"If the Baghdad security plan had not been implemented, we would have a true civil war in Iraq," Prime Minister Nouri al-Maliki said.
But Iraqis on the streets of Baghdad say security is worse. Murders went down, but they are coming up back up again. There are still bombs every day. What's al-Maliki's sense of the quality of life to Iraqi people?
"There are great shortages in Baghdad because it's the capital and it faces the greatest terrorist threat," he told Logan.
Despite this month's deadly toll on U.S. forces, Maliki said there have been many victories in breaking up al Qaeda and other militant cells. Although he cautioned it was too soon to do a complete evaluation of the surge, he has great hopes for more progress in the next two or three months — just in time for America's top commander here to report to Congress.
Meanwhile, CBS News national security correspondent David Martin reports that all the troops for the surge are now in Iraq and U.S. military officers say American casualties are likely to go still higher when operations hit full throttle next month.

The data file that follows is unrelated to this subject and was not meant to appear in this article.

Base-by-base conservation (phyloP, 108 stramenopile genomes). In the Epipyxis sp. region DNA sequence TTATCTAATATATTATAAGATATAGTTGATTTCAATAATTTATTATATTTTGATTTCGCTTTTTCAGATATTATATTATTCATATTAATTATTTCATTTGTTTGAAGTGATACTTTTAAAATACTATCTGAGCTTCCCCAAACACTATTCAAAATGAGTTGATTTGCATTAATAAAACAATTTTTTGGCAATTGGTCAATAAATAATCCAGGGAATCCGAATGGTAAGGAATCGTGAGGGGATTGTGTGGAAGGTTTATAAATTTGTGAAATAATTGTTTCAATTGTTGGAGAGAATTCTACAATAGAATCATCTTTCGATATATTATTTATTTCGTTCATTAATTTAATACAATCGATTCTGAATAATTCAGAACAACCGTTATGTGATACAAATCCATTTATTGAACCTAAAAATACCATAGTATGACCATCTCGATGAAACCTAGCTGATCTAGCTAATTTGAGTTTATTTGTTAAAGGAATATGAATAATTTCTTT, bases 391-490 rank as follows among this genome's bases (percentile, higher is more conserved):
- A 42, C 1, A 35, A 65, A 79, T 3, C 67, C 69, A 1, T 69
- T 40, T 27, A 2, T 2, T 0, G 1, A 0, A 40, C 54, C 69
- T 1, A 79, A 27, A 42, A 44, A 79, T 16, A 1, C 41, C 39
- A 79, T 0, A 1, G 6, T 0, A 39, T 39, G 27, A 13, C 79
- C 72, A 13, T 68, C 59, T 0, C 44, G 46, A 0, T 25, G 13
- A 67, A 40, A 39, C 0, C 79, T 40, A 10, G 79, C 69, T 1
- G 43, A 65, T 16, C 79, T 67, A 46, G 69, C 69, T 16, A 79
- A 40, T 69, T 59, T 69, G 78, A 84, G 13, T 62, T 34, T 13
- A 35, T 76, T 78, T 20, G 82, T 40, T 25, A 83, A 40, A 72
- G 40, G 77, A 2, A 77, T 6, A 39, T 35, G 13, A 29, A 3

Compounding that grim forecast, Stephen Biddle, an adviser to the American commander in Iraq, says the odds for success are long.
"If I had to put a number to it, maybe it's a 1-in-10, maybe it's a 1-in-5 long shot if we play our cards right. There's no question that this is likelier to fail than succeed as this point," Biddle said.
In an effort to wipe out insurgent strongholds, U.S. troops will be moving into parts of Baghdad and the surrounding countryside, where they have never been before. But even with the surge, former Marine Bing West says there aren't enough troops to chase insurgents all over Iraq.Only On The Web: Watch more of David Martin's interview with the Council on Foreign Relations' Stephen Biddle.
"These insurgents move 60 to 100 kilometers in a night, and all of Iraq is so flat, has such terrific highways, that you can scoot very quickly from place to place," said West.
According to Biddle, success depends on coercing insurgent factions into accepting a cease-fire.
"One hundred and sixty thousand troops is not enough to secure the whole country, but it's a powerful source of sticks and carrots if we start using it selectively to reward those who will cooperate and consider cease-fires and to punish those who won't," Biddle says.
There are cease-fire negotiations going on with insurgents. But for now, one military officer said: "they're out to kill us, and we're out to kill them."